People Of The Ancient Great Plains

A.The Great Plains, perhaps more than any other area of North America, has come to provide popular imagery of

Native American peoples—clichés and erroneous stereotypes.

B.While it is true that during a large part of the last two centuries there were equestrian, bison-hunting, teepee-dwelling

Indians on the Great Plains, this is a relatively recent phenomena—prior to that the cultural scene was quite different!

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C.Great Plains Ecology:

1.Present-day ecology is characterized by considerable diversity:

a.Drier toward the west (as one approaches the Rocky Mountains) with predominantly short grasses

b.Going east the grasses get taller and are more diverse

c.Local climatic diversity plus topographical variety leads to ecological diversity as well:




(4)Detached mountains (i.e., the Black Hills)

(5)River Valleys (with accompanying trees, marshes, fish, alluvial soils, etc.)

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2.Ancient Great Plains ecological sequence shows that conditions were radically different in ancient times:

a.14,000 B.P. (ca. 12,000 B.C.):

(1)DesMoines Lobe (an extension of the Laurentide Ice Sheet) covers portions of the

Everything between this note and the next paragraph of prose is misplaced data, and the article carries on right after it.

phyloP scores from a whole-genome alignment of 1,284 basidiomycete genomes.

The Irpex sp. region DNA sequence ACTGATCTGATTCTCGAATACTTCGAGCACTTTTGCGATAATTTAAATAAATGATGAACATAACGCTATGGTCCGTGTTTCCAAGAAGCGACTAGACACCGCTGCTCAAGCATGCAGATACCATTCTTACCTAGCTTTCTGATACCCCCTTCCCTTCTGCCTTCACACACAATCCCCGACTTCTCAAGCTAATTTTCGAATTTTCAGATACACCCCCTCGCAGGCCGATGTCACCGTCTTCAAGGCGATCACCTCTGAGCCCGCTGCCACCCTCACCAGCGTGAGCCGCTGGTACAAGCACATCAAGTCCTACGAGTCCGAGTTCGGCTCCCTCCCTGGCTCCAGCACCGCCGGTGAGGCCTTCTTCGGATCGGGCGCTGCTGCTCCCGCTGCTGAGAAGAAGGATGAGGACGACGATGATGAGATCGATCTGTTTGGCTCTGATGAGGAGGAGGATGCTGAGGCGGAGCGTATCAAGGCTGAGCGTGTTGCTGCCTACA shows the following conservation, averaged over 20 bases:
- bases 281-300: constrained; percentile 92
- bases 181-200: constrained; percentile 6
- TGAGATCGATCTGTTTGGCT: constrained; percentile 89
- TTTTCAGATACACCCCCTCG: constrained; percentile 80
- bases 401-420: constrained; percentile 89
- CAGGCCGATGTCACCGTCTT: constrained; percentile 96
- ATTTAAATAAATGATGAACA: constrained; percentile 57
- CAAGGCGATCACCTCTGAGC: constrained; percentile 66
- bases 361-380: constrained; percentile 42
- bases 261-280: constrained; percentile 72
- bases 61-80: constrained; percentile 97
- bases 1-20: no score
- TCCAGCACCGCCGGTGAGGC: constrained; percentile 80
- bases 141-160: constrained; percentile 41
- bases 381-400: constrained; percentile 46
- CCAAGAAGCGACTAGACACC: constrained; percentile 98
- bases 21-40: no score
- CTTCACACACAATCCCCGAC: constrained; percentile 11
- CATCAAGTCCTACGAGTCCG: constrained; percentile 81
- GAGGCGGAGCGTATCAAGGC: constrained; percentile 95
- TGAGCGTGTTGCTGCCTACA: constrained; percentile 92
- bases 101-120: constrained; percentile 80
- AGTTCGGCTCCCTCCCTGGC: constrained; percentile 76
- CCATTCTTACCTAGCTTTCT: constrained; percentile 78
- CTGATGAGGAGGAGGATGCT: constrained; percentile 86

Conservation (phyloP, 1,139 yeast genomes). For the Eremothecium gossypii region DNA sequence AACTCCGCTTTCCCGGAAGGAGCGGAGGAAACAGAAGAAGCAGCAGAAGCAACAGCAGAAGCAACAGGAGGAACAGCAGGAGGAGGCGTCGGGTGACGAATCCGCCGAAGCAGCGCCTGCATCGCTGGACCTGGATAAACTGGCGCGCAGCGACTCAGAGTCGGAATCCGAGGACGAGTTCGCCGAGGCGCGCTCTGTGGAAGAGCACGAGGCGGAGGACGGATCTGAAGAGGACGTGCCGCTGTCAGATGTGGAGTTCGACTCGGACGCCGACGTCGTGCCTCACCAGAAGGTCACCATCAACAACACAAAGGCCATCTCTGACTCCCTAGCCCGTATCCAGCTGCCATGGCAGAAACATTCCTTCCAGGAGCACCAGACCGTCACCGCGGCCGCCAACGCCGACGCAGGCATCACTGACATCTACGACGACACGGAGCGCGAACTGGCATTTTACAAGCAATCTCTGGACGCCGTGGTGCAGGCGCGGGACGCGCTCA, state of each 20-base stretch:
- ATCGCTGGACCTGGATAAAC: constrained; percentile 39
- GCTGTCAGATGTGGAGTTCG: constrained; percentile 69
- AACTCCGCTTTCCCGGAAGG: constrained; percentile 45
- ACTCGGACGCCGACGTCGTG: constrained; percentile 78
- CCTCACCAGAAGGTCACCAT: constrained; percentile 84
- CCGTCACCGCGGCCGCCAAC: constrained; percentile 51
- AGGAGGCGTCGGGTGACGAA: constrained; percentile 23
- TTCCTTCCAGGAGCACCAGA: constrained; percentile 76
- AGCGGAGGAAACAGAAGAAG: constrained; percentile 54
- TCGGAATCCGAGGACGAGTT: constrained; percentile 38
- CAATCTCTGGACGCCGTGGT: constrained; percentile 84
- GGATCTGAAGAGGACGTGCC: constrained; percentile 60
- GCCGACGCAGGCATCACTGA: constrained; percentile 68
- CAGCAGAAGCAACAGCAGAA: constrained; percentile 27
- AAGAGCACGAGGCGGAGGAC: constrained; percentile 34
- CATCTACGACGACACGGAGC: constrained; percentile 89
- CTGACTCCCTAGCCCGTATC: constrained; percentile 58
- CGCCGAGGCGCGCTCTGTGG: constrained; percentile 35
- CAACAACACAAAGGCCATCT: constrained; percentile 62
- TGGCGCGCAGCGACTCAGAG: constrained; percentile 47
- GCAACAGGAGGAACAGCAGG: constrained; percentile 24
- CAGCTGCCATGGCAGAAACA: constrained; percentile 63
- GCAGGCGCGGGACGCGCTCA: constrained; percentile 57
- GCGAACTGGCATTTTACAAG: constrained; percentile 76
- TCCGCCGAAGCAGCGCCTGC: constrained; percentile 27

Northeastern Great Plains

(2)Coniferous, boreal forest in the north

(3)Periglacial deciduous forest toward the south

b.12,000 B.P. (ca. 10,000 B.C.):

(1)Laurentide Ice Sheet begins recession toward the north

(2)Boreal forest moves north and is replaced by deciduous forest

c.10-8000 B.P. (ca. 8-6000 B.C.):

(1)Grasslands replace deciduous forest

3.Pleistocene Fauna of the Great Plains:

a.Mammoth (first “big game” main mammal hunted)

b.Extinct camel (cameloids)

c.Extinct horse

d.Extinct, long-horned bison (Bison antiquus—later replaces the mammoth as the primary “big game” quarry)

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D.The basic cultural chronology of the Great Plains involves the following periods:

1.Paleoindian (ca. 10,000-4000 B.C.)

2.Plains Archaic (ca. 4000-250 B.C.)

3.Plains Woodland (ca. 250 B.C.-A.D. 950 )

4.Plains Village (ca. A.D. 950-1850)

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E.The Paleoindian period in the Great Plains:

1.Initial Paleoindian colonization of the Great Plains:

(1)Early populations entered the area of the Great Plains at least by 12,000 B.P. (ca. 10,000 B.C.)

(Note—I suspect we will eventually find much earlier dates!)

(2)Main Paleoindian cultures to be discussed include:

(a)Clovis Culture

(b)Folsom Culture